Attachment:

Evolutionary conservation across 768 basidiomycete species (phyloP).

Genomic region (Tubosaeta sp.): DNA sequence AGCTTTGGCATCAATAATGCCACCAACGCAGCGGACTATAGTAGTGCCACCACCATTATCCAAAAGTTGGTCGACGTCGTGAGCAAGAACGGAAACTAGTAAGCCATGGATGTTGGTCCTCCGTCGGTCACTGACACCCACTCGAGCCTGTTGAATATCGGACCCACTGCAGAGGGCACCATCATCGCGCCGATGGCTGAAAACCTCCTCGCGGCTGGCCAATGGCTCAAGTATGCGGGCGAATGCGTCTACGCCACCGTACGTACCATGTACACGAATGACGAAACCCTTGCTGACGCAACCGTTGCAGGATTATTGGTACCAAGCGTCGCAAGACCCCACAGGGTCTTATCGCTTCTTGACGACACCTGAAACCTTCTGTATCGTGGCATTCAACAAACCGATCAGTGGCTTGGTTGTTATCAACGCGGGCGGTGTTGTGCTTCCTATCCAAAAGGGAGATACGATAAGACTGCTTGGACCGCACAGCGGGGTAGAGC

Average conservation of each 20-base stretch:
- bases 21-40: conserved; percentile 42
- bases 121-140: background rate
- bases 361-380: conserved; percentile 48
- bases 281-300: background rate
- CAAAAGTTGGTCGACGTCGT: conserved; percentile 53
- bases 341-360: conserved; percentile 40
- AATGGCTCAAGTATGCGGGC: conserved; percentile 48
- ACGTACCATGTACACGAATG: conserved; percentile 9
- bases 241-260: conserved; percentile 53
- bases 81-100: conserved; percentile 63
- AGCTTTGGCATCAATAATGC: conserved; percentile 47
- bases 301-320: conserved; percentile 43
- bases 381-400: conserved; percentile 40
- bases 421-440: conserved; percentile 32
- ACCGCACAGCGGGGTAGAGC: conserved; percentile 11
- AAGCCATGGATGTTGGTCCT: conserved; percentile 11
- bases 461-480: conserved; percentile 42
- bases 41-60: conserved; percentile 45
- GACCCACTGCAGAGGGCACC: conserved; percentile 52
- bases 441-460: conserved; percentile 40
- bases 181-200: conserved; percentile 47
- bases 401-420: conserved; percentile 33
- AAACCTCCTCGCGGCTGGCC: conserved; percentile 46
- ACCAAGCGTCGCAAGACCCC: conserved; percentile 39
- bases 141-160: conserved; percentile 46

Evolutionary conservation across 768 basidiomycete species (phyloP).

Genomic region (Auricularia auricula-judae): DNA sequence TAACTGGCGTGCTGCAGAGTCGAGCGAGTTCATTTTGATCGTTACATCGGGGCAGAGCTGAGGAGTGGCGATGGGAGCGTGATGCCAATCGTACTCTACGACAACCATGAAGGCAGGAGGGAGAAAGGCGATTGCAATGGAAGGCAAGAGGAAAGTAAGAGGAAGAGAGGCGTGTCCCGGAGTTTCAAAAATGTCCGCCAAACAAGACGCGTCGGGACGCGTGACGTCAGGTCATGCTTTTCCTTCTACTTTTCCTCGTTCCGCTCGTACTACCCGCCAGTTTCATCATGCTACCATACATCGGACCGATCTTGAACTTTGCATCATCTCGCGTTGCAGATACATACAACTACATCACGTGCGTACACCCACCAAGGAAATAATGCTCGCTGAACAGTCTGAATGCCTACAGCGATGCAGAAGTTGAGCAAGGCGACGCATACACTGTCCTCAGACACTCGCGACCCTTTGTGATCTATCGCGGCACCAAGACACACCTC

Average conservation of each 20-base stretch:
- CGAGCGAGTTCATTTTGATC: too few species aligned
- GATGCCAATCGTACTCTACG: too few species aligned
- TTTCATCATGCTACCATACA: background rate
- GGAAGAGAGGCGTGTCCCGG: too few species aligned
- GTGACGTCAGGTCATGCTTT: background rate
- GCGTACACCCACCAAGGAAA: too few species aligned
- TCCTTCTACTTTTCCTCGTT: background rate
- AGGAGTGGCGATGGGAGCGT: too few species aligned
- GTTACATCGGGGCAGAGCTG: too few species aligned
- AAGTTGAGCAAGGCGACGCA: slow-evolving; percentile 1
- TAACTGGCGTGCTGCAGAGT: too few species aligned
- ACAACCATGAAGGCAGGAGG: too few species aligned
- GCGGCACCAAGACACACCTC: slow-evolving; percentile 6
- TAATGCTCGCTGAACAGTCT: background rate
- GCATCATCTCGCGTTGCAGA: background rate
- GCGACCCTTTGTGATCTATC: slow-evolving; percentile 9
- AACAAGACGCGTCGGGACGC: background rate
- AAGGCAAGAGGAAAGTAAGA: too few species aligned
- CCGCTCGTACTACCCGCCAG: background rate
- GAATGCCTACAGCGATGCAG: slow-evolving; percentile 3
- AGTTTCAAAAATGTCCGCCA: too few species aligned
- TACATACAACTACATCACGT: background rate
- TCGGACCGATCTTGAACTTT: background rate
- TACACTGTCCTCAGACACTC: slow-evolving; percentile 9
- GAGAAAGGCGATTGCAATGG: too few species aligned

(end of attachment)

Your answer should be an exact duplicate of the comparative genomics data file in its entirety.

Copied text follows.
Evolutionary conservation across 768 basidiomycete species (phyloP).

Genomic region (Tubosaeta sp.): DNA sequence AGCTTTGGCATCAATAATGCCACCAACGCAGCGGACTATAGTAGTGCCACCACCATTATCCAAAAGTTGGTCGACGTCGTGAGCAAGAACGGAAACTAGTAAGCCATGGATGTTGGTCCTCCGTCGGTCACTGACACCCACTCGAGCCTGTTGAATATCGGACCCACTGCAGAGGGCACCATCATCGCGCCGATGGCTGAAAACCTCCTCGCGGCTGGCCAATGGCTCAAGTATGCGGGCGAATGCGTCTACGCCACCGTACGTACCATGTACACGAATGACGAAACCCTTGCTGACGCAACCGTTGCAGGATTATTGGTACCAAGCGTCGCAAGACCCCACAGGGTCTTATCGCTTCTTGACGACACCTGAAACCTTCTGTATCGTGGCATTCAACAAACCGATCAGTGGCTTGGTTGTTATCAACGCGGGCGGTGTTGTGCTTCCTATCCAAAAGGGAGATACGATAAGACTGCTTGGACCGCACAGCGGGGTAGAGC

Average conservation of each 20-base stretch:
- bases 21-40: conserved; percentile 42
- bases 121-140: background rate
- bases 361-380: conserved; percentile 48
- bases 281-300: background rate
- CAAAAGTTGGTCGACGTCGT: conserved; percentile 53
- bases 341-360: conserved; percentile 40
- AATGGCTCAAGTATGCGGGC: conserved; percentile 48
- ACGTACCATGTACACGAATG: conserved; percentile 9
- bases 241-260: conserved; percentile 53
- bases 81-100: conserved; percentile 63
- AGCTTTGGCATCAATAATGC: conserved; percentile 47
- bases 301-320: conserved; percentile 43
- bases 381-400: conserved; percentile 40
- bases 421-440: conserved; percentile 32
- ACCGCACAGCGGGGTAGAGC: conserved; percentile 11
- AAGCCATGGATGTTGGTCCT: conserved; percentile 11
- bases 461-480: conserved; percentile 42
- bases 41-60: conserved; percentile 45
- GACCCACTGCAGAGGGCACC: conserved; percentile 52
- bases 441-460: conserved; percentile 40
- bases 181-200: conserved; percentile 47
- bases 401-420: conserved; percentile 33
- AAACCTCCTCGCGGCTGGCC: conserved; percentile 46
- ACCAAGCGTCGCAAGACCCC: conserved; percentile 39
- bases 141-160: conserved; percentile 46

Evolutionary conservation across 768 basidiomycete species (phyloP).

Genomic region (Auricularia auricula-judae): DNA sequence TAACTGGCGTGCTGCAGAGTCGAGCGAGTTCATTTTGATCGTTACATCGGGGCAGAGCTGAGGAGTGGCGATGGGAGCGTGATGCCAATCGTACTCTACGACAACCATGAAGGCAGGAGGGAGAAAGGCGATTGCAATGGAAGGCAAGAGGAAAGTAAGAGGAAGAGAGGCGTGTCCCGGAGTTTCAAAAATGTCCGCCAAACAAGACGCGTCGGGACGCGTGACGTCAGGTCATGCTTTTCCTTCTACTTTTCCTCGTTCCGCTCGTACTACCCGCCAGTTTCATCATGCTACCATACATCGGACCGATCTTGAACTTTGCATCATCTCGCGTTGCAGATACATACAACTACATCACGTGCGTACACCCACCAAGGAAATAATGCTCGCTGAACAGTCTGAATGCCTACAGCGATGCAGAAGTTGAGCAAGGCGACGCATACACTGTCCTCAGACACTCGCGACCCTTTGTGATCTATCGCGGCACCAAGACACACCTC

Average conservation of each 20-base stretch:
- CGAGCGAGTTCATTTTGATC: too few species aligned
- GATGCCAATCGTACTCTACG: too few species aligned
- TTTCATCATGCTACCATACA: background rate
- GGAAGAGAGGCGTGTCCCGG: too few species aligned
- GTGACGTCAGGTCATGCTTT: background rate
- GCGTACACCCACCAAGGAAA: too few species aligned
- TCCTTCTACTTTTCCTCGTT: background rate
- AGGAGTGGCGATGGGAGCGT: too few species aligned
- GTTACATCGGGGCAGAGCTG: too few species aligned
- AAGTTGAGCAAGGCGACGCA: slow-evolving; percentile 1
- TAACTGGCGTGCTGCAGAGT: too few species aligned
- ACAACCATGAAGGCAGGAGG: too few species aligned
- GCGGCACCAAGACACACCTC: slow-evolving; percentile 6
- TAATGCTCGCTGAACAGTCT: background rate
- GCATCATCTCGCGTTGCAGA: background rate
- GCGACCCTTTGTGATCTATC: slow-evolving; percentile 9
- AACAAGACGCGTCGGGACGC: background rate
- AAGGCAAGAGGAAAGTAAGA: too few species aligned
- CCGCTCGTACTACCCGCCAG: background rate
- GAATGCCTACAGCGATGCAG: slow-evolving; percentile 3
- AGTTTCAAAAATGTCCGCCA: too few species aligned
- TACATACAACTACATCACGT: background rate
- TCGGACCGATCTTGAACTTT: background rate
- TACACTGTCCTCAGACACTC: slow-evolving; percentile 9
- GAGAAAGGCGATTGCAATGG: too few species aligned